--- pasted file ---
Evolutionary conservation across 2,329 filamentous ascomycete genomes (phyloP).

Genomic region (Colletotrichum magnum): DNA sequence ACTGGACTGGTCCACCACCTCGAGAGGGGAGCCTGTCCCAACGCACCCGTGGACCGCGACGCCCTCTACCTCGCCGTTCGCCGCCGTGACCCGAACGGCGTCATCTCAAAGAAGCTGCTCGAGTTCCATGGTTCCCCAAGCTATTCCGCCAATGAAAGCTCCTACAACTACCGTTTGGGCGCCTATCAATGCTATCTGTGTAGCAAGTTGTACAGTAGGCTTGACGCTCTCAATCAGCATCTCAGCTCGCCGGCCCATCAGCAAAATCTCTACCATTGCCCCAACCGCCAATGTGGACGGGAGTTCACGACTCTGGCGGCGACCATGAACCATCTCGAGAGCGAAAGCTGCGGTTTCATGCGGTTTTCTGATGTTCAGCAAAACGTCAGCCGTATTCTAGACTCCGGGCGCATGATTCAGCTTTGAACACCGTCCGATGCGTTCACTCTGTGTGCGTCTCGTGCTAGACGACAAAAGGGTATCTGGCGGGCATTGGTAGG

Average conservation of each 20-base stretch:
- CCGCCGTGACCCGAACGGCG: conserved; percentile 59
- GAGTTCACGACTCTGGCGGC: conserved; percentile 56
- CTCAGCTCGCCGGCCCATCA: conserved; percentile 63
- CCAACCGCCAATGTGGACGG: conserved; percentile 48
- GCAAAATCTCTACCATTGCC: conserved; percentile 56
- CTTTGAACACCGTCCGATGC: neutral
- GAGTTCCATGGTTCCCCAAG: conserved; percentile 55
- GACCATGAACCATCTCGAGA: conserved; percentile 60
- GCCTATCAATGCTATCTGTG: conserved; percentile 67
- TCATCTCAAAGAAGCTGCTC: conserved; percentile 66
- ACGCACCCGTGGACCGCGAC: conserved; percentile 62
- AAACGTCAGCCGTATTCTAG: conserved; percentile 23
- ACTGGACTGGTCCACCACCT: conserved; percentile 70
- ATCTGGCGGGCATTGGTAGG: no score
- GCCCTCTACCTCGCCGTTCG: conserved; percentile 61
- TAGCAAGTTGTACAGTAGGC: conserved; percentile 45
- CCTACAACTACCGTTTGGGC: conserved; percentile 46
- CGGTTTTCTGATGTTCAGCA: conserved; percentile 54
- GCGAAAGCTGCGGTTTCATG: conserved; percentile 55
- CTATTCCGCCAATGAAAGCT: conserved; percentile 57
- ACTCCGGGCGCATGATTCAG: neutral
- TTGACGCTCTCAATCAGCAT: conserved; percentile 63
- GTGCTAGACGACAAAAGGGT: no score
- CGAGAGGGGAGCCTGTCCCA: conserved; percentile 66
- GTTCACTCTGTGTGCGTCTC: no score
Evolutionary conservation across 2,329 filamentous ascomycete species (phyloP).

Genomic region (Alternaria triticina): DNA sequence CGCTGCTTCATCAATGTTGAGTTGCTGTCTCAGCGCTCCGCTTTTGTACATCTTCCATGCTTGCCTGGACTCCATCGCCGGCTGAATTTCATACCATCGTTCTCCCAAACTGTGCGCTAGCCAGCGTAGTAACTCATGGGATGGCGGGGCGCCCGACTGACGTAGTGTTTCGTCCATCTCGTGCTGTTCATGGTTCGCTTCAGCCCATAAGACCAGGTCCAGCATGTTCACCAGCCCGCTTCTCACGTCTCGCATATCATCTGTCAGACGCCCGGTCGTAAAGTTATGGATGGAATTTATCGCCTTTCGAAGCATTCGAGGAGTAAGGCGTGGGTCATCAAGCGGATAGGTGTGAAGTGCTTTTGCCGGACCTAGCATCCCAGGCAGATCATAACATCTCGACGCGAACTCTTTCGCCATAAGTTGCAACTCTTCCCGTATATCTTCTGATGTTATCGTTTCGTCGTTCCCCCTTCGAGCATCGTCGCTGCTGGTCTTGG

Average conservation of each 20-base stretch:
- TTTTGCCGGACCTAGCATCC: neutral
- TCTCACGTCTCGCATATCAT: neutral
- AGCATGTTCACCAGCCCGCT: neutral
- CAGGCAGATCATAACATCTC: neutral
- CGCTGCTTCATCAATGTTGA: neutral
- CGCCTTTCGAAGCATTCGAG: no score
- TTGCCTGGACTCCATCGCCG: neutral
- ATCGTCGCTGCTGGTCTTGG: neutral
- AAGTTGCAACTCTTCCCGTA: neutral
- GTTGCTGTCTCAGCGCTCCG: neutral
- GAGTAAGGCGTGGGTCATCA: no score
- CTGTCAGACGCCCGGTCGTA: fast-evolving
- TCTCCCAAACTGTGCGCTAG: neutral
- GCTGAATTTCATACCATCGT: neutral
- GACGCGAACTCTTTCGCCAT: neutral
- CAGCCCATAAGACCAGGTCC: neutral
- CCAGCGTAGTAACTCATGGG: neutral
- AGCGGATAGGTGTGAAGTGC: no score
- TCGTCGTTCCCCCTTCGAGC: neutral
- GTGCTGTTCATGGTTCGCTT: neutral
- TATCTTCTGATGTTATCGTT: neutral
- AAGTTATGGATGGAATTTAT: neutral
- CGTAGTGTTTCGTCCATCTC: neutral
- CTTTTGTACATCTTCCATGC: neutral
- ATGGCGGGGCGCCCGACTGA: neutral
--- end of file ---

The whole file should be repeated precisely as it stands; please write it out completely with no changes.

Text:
Evolutionary conservation across 2,329 filamentous ascomycete genomes (phyloP).

Genomic region (Colletotrichum magnum): DNA sequence ACTGGACTGGTCCACCACCTCGAGAGGGGAGCCTGTCCCAACGCACCCGTGGACCGCGACGCCCTCTACCTCGCCGTTCGCCGCCGTGACCCGAACGGCGTCATCTCAAAGAAGCTGCTCGAGTTCCATGGTTCCCCAAGCTATTCCGCCAATGAAAGCTCCTACAACTACCGTTTGGGCGCCTATCAATGCTATCTGTGTAGCAAGTTGTACAGTAGGCTTGACGCTCTCAATCAGCATCTCAGCTCGCCGGCCCATCAGCAAAATCTCTACCATTGCCCCAACCGCCAATGTGGACGGGAGTTCACGACTCTGGCGGCGACCATGAACCATCTCGAGAGCGAAAGCTGCGGTTTCATGCGGTTTTCTGATGTTCAGCAAAACGTCAGCCGTATTCTAGACTCCGGGCGCATGATTCAGCTTTGAACACCGTCCGATGCGTTCACTCTGTGTGCGTCTCGTGCTAGACGACAAAAGGGTATCTGGCGGGCATTGGTAGG

Average conservation of each 20-base stretch:
- CCGCCGTGACCCGAACGGCG: conserved; percentile 59
- GAGTTCACGACTCTGGCGGC: conserved; percentile 56
- CTCAGCTCGCCGGCCCATCA: conserved; percentile 63
- CCAACCGCCAATGTGGACGG: conserved; percentile 48
- GCAAAATCTCTACCATTGCC: conserved; percentile 56
- CTTTGAACACCGTCCGATGC: neutral
- GAGTTCCATGGTTCCCCAAG: conserved; percentile 55
- GACCATGAACCATCTCGAGA: conserved; percentile 60
- GCCTATCAATGCTATCTGTG: conserved; percentile 67
- TCATCTCAAAGAAGCTGCTC: conserved; percentile 66
- ACGCACCCGTGGACCGCGAC: conserved; percentile 62
- AAACGTCAGCCGTATTCTAG: conserved; percentile 23
- ACTGGACTGGTCCACCACCT: conserved; percentile 70
- ATCTGGCGGGCATTGGTAGG: no score
- GCCCTCTACCTCGCCGTTCG: conserved; percentile 61
- TAGCAAGTTGTACAGTAGGC: conserved; percentile 45
- CCTACAACTACCGTTTGGGC: conserved; percentile 46
- CGGTTTTCTGATGTTCAGCA: conserved; percentile 54
- GCGAAAGCTGCGGTTTCATG: conserved; percentile 55
- CTATTCCGCCAATGAAAGCT: conserved; percentile 57
- ACTCCGGGCGCATGATTCAG: neutral
- TTGACGCTCTCAATCAGCAT: conserved; percentile 63
- GTGCTAGACGACAAAAGGGT: no score
- CGAGAGGGGAGCCTGTCCCA: conserved; percentile 66
- GTTCACTCTGTGTGCGTCTC: no score
Evolutionary conservation across 2,329 filamentous ascomycete species (phyloP).

Genomic region (Alternaria triticina): DNA sequence CGCTGCTTCATCAATGTTGAGTTGCTGTCTCAGCGCTCCGCTTTTGTACATCTTCCATGCTTGCCTGGACTCCATCGCCGGCTGAATTTCATACCATCGTTCTCCCAAACTGTGCGCTAGCCAGCGTAGTAACTCATGGGATGGCGGGGCGCCCGACTGACGTAGTGTTTCGTCCATCTCGTGCTGTTCATGGTTCGCTTCAGCCCATAAGACCAGGTCCAGCATGTTCACCAGCCCGCTTCTCACGTCTCGCATATCATCTGTCAGACGCCCGGTCGTAAAGTTATGGATGGAATTTATCGCCTTTCGAAGCATTCGAGGAGTAAGGCGTGGGTCATCAAGCGGATAGGTGTGAAGTGCTTTTGCCGGACCTAGCATCCCAGGCAGATCATAACATCTCGACGCGAACTCTTTCGCCATAAGTTGCAACTCTTCCCGTATATCTTCTGATGTTATCGTTTCGTCGTTCCCCCTTCGAGCATCGTCGCTGCTGGTCTTGG

Average conservation of each 20-base stretch:
- TTTTGCCGGACCTAGCATCC: neutral
- TCTCACGTCTCGCATATCAT: neutral
- AGCATGTTCACCAGCCCGCT: neutral
- CAGGCAGATCATAACATCTC: neutral
- CGCTGCTTCATCAATGTTGA: neutral
- CGCCTTTCGAAGCATTCGAG: no score
- TTGCCTGGACTCCATCGCCG: neutral
- ATCGTCGCTGCTGGTCTTGG: neutral
- AAGTTGCAACTCTTCCCGTA: neutral
- GTTGCTGTCTCAGCGCTCCG: neutral
- GAGTAAGGCGTGGGTCATCA: no score
- CTGTCAGACGCCCGGTCGTA: fast-evolving
- TCTCCCAAACTGTGCGCTAG: neutral
- GCTGAATTTCATACCATCGT: neutral
- GACGCGAACTCTTTCGCCAT: neutral
- CAGCCCATAAGACCAGGTCC: neutral
- CCAGCGTAGTAACTCATGGG: neutral
- AGCGGATAGGTGTGAAGTGC: no score
- TCGTCGTTCCCCCTTCGAGC: neutral
- GTGCTGTTCATGGTTCGCTT: neutral
- TATCTTCTGATGTTATCGTT: neutral
- AAGTTATGGATGGAATTTAT: neutral
- CGTAGTGTTTCGTCCATCTC: neutral
- CTTTTGTACATCTTCCATGC: neutral
- ATGGCGGGGCGCCCGACTGA: neutral